A lot has happened in the first two weeks of the New Year, and that has put stocks in a more defensive mode.
First, we must remember that the strong fourth-quarter rally produced overbought conditions at the end of 2023. So, most stocks are not cheap, and a further near-term decline is possible.
Second, bonds started the year on a weak note, as central bank officials have walked back the potential of near-term rate cuts. The Federal Reserve now sounds more data dependent than Fed Chair Jerome Powell did at the last Fed meeting. As a result, Treasury yields bounced off their lows, with the 10-year Treasury yield now trading back around 4.0%.
Now, even with this bounce, yields are still supportive of equity valuations, especially value-oriented stocks that underperformed last year. It’s also important to note that the economy remains steady, and that bodes well for earnings season, where we have already seen decent earnings reports from banks.
So, I think we are well positioned to navigate any rocky roads in January, before we start the seasonally strong February to April period. Our stocks remain inexpensive, valued very attractively in comparison to the near 20X this year’s earnings estimates that the S&P 500 is currently selling at. Most of our stocks also have solid dividend yields that will be made more attractive if the Fed does start cutting interest rates.
Overall, I will look to make adjustments where necessary, but for now, I am confident that 2024 will get off to a solid start for us.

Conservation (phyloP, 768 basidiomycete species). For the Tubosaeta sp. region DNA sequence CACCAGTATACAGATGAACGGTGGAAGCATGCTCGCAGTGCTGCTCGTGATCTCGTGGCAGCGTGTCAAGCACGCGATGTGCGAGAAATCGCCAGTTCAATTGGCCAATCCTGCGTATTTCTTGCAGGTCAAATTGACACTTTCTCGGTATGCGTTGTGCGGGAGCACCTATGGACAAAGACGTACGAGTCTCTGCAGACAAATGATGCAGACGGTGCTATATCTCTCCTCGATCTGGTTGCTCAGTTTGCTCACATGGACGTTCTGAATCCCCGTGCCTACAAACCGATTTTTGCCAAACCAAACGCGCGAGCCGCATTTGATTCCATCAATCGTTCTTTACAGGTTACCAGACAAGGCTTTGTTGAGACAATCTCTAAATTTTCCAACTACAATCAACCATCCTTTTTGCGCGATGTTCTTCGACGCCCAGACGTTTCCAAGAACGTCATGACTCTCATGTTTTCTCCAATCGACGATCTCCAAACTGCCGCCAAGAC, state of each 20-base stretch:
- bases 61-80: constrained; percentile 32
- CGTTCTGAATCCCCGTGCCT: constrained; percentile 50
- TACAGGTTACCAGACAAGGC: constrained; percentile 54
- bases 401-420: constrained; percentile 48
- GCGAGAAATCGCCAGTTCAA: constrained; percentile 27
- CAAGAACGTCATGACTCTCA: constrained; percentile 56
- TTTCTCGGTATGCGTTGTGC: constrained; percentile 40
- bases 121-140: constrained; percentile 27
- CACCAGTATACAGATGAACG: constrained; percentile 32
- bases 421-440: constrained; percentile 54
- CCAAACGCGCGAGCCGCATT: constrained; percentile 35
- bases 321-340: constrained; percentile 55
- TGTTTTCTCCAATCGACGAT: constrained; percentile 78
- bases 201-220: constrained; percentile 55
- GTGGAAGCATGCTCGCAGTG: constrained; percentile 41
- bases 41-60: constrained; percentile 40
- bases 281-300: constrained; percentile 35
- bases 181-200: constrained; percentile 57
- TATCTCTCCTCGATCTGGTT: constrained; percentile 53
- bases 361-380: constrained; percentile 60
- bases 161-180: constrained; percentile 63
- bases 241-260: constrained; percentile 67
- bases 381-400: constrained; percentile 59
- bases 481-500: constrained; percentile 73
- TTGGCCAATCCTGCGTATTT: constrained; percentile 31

Updates and Earning Reviews
Brady Corp. (BRC) continues to trade very well, with shares close to my $62 price target. With valuation still attractive and the company’s operating momentum strong, there is a reasonable chance that this target and my $52 buy underprice will be raised. In the meantime, the company’s fiscal quarter ends at the end of this month, and I will have a review on it next month. For now, hold BRC.
Fidelity National Information Services (FIS) will report fourth-quarter earnings in February, with expectations calling for EPS of $0.97, vs. $0.98 last year. These results consider the company’s WorldPay Merchant solutions business as a discontinued operation, for which it maintains a minority interest for now. The stock has done a lot better recently, and while Worldpay proved to be a costly acquisition, the spinoff and cost cutting that the company has undertaken are proving to be the right steps. FIS is a buy below $62. I will reconsider my $65 price target after earnings.
Genuine Parts (GPC) will report earnings in late February, so I will wait until next month for an earnings preview. The stock is higher since my recommendation, but still somewhat hesitant as investors seem to want more insurance that the product availability issues that hurt third-quarter results are behind the company. With the stock cheap at 14X this year’s EPS estimates, and with cost cutting underway, the risk vs. rewards characteristics of the stock still look quite favorable. The shares remain a buy ahead of earnings. GPC is a buy below $136. My target is $160.
Honeywell (HON) will report fourth-quarter earnings on February 1, with expectations calling for EPS of $2.59, vs. $2.52 last year, on a 5.5% increase in revenues. Ongoing strength in the aerospace business will offset weakness in building automation. The stock has slumped with the industrial segment so far this year. However, EPS estimates for $9.80 to $10.00 a share this year, up from an expected $8.76 in 2023, are realistic. I believe the company will guide earnings for 2024 close to the current estimates, and the stock of this high-quality company will recover. HON is a buy below $200. My target is $220.